Taiwan Dollar Gains, Bonds Decline on Global Growth Outlook

Taiwan’s dollar strengthened and government bonds fell as better-than-expected U.S. economic data and optimism Greece will get a bailout encouraged risk-taking.

Stock indexes rallied across Asia after the U.S. reported yesterday that jobless claims declined to the lowest in almost four years. European governments are considering cutting interest rates on emergency loans to Greece and using contributions from the European Central Bank to plug a new financing gap in the second rescue package for Athens, two people familiar with the talks said. The Taiex index of shares rose 0.3 percent today and surpassed 8,000 on Feb. 15 for the first time in six months.

“Risk sentiment is great today as we have some good job numbers from the U.S.,” said Ivy Leung, a Taipei-based fixed- income trader at Polaris Securities Co. “The Taiex (TWSE) broke the 8,000 psychological level. If stocks continue to rally, it’ll put pressure on bond yields to rise.”

The Taiwan dollar strengthened 0.2 percent to NT$29.583 against its U.S. counterpart, according to Taipei Forex Inc. The currency weakened 0.1 percent this week.

The yield on the government’s 1.25 percent bonds due March 2022 climbed one basis point, or 0.01 percentage point, to 1.272 percent, prices from Gretai Securities Market show. Benchmark 10-year rates dropped three basis points this week and touched 1.26 percent yesterday, the lowest closing level since Dec. 19.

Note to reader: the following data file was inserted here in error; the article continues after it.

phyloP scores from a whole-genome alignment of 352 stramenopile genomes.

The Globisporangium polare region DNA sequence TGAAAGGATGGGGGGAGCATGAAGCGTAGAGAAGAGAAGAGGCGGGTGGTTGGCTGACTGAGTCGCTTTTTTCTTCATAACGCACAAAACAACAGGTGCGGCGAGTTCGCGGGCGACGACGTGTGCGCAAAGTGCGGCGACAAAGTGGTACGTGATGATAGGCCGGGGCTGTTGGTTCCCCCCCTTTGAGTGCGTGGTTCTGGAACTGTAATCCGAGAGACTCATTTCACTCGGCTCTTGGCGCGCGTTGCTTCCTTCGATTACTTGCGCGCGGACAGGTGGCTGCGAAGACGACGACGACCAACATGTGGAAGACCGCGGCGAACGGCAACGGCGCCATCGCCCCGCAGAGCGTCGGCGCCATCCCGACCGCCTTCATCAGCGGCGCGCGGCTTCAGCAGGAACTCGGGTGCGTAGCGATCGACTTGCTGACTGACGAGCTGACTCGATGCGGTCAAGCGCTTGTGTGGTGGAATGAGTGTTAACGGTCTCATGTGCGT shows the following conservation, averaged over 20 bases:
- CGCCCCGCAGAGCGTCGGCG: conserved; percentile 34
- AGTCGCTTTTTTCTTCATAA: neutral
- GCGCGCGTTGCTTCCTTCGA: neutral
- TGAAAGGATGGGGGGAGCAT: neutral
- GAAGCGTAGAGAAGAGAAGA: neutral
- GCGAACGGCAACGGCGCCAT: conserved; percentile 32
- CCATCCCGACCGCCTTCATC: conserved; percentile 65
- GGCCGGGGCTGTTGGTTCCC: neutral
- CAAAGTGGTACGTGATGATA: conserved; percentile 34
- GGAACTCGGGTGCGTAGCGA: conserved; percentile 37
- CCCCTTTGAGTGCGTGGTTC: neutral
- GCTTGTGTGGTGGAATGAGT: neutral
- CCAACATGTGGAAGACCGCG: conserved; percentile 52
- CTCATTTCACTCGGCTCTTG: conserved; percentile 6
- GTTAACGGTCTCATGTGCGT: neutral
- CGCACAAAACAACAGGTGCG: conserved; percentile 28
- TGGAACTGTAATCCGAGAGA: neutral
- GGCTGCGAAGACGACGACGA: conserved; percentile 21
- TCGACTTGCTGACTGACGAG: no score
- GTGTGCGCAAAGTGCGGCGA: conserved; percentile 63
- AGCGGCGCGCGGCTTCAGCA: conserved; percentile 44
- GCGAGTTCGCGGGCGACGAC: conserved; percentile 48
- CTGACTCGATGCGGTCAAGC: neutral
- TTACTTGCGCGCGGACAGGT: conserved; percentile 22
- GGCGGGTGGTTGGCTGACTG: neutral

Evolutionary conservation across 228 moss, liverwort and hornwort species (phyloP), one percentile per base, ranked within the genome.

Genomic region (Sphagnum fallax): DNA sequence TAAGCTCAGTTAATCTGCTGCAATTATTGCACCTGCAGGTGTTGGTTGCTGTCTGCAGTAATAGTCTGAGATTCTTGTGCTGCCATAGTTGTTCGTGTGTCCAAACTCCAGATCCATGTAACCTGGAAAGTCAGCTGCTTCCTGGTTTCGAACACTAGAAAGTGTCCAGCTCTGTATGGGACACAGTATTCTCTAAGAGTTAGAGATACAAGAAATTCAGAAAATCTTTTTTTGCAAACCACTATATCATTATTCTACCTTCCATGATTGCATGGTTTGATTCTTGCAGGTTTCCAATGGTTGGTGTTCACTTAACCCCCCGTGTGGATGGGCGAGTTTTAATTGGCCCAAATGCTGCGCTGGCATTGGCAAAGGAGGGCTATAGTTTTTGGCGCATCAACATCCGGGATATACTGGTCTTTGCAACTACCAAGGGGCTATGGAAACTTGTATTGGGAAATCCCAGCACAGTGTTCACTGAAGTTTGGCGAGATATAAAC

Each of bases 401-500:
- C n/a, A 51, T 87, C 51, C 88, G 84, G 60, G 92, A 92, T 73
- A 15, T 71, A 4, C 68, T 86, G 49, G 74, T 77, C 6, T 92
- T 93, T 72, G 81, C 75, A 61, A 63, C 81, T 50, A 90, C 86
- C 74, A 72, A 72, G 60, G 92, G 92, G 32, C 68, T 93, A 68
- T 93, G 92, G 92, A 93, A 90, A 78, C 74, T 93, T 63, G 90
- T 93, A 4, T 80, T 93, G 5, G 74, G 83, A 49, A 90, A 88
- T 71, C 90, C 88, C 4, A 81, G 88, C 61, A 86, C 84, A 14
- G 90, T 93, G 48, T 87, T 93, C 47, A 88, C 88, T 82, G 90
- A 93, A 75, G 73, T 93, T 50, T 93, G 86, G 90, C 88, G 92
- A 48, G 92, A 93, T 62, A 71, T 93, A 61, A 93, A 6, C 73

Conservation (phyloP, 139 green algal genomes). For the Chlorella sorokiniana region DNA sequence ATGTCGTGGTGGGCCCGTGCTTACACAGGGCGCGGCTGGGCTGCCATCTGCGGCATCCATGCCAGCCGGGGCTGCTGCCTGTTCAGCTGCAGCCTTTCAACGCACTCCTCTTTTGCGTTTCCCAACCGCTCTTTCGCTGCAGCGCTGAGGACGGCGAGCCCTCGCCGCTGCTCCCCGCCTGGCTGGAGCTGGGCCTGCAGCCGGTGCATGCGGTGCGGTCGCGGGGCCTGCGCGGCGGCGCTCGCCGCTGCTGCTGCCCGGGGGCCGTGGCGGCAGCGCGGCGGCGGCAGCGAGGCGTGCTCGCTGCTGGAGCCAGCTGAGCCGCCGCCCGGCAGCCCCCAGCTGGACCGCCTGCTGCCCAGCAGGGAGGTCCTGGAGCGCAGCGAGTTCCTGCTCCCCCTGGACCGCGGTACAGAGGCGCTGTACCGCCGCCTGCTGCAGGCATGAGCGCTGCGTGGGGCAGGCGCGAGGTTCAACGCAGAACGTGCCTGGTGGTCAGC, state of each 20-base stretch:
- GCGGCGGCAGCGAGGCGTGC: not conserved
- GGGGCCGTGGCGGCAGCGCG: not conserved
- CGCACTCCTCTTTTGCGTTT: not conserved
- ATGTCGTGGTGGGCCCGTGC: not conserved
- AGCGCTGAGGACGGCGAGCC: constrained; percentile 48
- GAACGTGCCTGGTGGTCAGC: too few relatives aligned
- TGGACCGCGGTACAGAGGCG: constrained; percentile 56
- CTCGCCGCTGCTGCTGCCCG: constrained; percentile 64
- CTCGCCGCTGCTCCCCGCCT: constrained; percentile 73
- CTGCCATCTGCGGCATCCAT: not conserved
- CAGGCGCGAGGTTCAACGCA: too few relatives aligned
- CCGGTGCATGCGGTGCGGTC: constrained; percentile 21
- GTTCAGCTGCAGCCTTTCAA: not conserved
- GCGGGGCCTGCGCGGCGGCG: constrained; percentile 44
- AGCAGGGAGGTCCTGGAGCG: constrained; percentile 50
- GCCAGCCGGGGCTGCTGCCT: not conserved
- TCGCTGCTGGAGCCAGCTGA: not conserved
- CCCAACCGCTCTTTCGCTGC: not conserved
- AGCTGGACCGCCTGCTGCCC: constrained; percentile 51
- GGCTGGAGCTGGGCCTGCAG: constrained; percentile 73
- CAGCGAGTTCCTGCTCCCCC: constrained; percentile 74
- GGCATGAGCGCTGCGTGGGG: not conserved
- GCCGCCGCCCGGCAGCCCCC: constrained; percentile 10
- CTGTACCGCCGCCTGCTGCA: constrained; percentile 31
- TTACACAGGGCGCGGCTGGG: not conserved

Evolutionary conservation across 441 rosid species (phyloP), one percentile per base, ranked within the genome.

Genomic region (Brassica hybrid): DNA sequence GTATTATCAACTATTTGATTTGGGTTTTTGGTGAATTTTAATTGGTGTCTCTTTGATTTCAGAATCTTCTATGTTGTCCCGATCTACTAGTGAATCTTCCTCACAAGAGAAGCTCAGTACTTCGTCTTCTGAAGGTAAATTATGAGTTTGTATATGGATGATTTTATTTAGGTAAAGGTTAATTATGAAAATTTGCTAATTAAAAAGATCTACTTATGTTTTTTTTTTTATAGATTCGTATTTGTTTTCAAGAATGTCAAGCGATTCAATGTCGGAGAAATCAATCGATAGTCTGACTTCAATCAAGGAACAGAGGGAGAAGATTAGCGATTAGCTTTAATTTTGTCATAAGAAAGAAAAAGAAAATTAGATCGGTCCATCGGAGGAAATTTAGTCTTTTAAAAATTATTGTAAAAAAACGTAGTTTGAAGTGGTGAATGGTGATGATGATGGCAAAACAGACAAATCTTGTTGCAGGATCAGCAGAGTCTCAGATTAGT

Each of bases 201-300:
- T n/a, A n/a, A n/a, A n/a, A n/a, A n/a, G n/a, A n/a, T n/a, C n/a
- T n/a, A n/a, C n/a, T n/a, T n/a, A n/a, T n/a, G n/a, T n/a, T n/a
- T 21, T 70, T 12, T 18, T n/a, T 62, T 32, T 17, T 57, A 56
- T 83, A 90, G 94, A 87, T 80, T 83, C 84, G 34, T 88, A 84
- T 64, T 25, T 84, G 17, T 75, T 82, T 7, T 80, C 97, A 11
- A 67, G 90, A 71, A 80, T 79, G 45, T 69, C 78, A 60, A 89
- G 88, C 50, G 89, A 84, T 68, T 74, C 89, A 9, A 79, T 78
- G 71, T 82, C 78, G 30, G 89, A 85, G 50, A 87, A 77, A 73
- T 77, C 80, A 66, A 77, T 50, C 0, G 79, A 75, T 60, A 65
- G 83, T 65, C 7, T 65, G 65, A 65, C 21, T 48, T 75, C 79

The overnight money-market rate, which measures interbank funding availability, was little changed today and this week at 0.399 percent, according to a weighted average compiled by the Taiwan Interbank Money Center.

To contact the reporter on this story: Andrea Wong in Taipei at awong268@bloomberg.net

To contact the editor responsible for this story: Sandy Hendry at shendry@bloomberg.net

Bloomberg reserves the right to remove comments but is under no obligation to do so, or to explain individual moderation decisions.

Please enable JavaScript to view the comments powered by Disqus.